There are two ways to view Robinhood’s agreement to pay nearly $70m to settle regulatory allegations that it has misled customers. The first is that the US share trading app has ended its regulatory problems. The second is that a red flag has sprouted over Robinhood’s upcoming initial public offering.
The app is seeking to ride the twin waves of explosive growth in retail investing and a red-hot US IPO market to drum up demand for its own shares.
The Silicon Valley company confidentially filed to go public in March. Privately valued at $11bn less than a year ago, it is now reportedly eyeing a $40bn-$50bn valuation amid the trading frenzy fuelled by Reddit-driven retail investors this year.
But IPO plans have faced delays amid regulatory scrutiny. Seen in this light, a $70m settlement is not much to pay to clear the path for a potentially big payday. The risk for investors is that the legal hits will keep on coming.
Robinhood has been credited with helping to democratise stock trading for everyday investors with its zero-commission equity trading business model. But it has also become a target of regulators, lawmakers and its own users.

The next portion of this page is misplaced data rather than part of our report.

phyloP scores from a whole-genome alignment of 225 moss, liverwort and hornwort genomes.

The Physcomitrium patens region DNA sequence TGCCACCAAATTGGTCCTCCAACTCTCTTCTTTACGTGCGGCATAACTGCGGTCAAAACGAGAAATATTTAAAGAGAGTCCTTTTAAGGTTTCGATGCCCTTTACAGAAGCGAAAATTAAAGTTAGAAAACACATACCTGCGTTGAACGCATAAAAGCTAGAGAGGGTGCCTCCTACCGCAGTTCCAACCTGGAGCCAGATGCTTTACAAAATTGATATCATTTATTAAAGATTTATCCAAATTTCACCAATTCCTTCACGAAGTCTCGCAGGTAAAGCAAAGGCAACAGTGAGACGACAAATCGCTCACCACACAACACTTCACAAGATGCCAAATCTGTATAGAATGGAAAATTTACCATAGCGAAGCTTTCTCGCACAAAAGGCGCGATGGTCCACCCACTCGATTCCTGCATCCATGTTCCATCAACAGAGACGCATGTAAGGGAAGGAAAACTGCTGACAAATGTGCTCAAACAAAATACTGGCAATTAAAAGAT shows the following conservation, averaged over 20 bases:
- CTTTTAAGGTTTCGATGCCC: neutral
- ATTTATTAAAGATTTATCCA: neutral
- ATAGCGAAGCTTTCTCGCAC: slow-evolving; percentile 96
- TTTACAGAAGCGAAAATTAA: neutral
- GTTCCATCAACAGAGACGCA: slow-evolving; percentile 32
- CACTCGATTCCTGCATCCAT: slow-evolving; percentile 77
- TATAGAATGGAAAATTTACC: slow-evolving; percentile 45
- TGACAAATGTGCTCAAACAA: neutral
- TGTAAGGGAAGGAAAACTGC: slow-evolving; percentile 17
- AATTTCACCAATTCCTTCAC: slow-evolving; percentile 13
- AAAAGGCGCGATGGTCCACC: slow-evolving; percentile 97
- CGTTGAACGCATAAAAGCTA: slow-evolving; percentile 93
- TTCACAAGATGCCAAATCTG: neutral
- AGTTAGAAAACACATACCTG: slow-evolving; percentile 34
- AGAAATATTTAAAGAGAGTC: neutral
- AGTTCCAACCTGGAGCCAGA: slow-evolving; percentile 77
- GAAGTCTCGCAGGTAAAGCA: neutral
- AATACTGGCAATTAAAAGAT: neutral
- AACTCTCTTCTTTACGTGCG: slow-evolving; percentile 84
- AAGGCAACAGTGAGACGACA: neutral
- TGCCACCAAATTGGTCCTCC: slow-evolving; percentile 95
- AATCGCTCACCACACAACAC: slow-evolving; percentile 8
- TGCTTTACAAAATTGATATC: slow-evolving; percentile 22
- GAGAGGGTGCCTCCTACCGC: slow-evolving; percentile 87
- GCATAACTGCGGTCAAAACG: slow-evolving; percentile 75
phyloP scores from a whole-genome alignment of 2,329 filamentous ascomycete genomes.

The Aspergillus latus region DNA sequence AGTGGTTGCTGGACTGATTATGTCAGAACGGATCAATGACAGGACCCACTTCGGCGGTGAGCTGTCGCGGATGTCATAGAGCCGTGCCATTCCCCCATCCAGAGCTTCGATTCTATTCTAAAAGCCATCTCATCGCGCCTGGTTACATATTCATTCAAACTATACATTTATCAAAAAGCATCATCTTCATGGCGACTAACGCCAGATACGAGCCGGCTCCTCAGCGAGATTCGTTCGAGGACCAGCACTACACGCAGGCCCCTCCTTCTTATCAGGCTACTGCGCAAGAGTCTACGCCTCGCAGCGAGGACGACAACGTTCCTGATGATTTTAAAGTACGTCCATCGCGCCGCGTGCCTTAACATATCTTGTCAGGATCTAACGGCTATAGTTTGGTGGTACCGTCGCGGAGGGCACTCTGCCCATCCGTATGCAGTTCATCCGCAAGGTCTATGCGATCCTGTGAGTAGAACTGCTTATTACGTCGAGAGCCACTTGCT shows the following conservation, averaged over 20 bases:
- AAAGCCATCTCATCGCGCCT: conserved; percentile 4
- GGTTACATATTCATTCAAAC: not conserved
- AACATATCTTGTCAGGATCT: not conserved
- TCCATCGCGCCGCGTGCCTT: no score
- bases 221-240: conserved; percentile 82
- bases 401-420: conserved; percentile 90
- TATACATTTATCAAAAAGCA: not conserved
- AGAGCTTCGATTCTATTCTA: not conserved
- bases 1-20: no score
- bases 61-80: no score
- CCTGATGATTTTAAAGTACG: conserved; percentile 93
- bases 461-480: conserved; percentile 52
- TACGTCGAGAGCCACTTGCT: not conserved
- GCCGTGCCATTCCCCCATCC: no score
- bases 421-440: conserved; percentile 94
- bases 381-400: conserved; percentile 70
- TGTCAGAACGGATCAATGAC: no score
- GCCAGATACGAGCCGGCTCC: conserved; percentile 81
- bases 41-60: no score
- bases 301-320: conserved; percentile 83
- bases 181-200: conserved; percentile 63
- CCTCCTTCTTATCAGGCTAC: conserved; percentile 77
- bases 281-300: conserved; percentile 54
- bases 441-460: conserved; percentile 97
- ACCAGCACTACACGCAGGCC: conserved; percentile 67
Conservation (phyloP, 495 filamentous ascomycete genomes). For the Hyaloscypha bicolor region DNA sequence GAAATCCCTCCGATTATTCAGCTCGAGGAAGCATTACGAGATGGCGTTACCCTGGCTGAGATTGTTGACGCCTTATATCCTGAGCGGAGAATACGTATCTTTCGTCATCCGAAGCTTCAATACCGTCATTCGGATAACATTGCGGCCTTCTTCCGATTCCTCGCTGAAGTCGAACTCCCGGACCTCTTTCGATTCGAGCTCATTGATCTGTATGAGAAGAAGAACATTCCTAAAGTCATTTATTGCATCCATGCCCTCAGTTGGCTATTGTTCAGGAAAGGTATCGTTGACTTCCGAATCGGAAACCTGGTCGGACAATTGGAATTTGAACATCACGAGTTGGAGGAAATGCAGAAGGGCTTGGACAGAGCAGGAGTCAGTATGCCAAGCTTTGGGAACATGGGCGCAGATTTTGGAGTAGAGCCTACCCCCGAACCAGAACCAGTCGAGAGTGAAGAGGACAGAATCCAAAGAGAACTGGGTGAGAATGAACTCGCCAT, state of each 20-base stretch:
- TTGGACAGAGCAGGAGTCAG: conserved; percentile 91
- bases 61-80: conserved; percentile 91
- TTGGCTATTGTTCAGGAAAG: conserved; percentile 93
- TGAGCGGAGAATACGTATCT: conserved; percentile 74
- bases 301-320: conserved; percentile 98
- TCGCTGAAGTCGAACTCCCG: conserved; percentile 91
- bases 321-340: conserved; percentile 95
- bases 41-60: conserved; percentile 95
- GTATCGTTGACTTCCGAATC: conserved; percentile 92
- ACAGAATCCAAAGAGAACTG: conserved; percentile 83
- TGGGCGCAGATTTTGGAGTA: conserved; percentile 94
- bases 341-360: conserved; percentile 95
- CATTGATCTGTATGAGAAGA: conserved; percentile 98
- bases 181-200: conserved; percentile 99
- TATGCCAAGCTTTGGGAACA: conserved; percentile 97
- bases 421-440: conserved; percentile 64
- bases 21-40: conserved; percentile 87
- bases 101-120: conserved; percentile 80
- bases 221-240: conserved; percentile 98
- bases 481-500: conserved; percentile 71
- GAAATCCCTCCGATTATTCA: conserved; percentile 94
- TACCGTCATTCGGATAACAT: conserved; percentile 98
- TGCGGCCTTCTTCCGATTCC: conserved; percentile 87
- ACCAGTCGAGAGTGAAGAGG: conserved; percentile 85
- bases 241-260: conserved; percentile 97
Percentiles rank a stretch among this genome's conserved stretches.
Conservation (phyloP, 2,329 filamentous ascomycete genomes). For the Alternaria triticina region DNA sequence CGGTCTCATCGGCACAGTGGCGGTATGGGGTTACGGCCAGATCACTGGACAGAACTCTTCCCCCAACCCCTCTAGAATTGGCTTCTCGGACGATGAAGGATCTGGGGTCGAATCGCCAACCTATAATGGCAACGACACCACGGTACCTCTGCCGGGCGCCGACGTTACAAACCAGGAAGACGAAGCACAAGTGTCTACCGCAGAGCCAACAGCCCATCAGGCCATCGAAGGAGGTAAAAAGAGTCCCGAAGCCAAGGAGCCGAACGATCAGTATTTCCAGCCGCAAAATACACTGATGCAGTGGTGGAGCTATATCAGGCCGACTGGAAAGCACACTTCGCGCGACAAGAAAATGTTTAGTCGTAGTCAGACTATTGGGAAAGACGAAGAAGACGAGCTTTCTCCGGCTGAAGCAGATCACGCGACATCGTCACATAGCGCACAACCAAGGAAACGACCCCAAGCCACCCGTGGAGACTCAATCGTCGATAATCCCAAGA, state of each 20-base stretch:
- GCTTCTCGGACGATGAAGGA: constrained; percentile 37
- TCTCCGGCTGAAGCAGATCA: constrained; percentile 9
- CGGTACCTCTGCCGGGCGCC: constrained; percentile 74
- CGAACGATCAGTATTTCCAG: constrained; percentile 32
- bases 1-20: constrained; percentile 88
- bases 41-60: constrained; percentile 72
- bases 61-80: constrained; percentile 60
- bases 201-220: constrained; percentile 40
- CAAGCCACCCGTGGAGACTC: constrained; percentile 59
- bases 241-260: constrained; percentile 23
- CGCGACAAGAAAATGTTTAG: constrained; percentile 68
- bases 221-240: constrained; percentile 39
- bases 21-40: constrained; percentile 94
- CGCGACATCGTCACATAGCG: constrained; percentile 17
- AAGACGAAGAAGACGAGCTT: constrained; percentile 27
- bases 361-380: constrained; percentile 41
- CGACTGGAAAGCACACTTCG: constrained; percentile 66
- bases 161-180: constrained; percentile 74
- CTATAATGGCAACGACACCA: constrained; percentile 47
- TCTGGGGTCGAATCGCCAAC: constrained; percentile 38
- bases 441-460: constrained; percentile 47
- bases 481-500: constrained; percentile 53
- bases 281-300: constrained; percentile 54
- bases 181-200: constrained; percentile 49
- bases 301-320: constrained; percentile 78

Last year, the SEC fined Robinhood $65m over charges that it misled customers about its revenue sources. The regulator is also mulling changes to rules around payment-for-order flow, whereby brokers send retail customer trades to market-making companies such as Citadel Securities or Virtu Financial in return for a fee.
Any changes could have serious implications for Robinhood’s business model. The company makes the bulk of its revenue from payment-for-order flows. These generated about $331m in revenue for Robinhood in the first quarter of 2021, more than triple the amount from the same period a year previously.
Robinhood can be credited with creating a popular and disruptive business model in retail financial services, a sector littered with flops. Unfortunately, that model depends on payment-for-order flow, where there are potential conflicts of interest. Would-be IPO investors should read the “risks” section of this prospectus closely.
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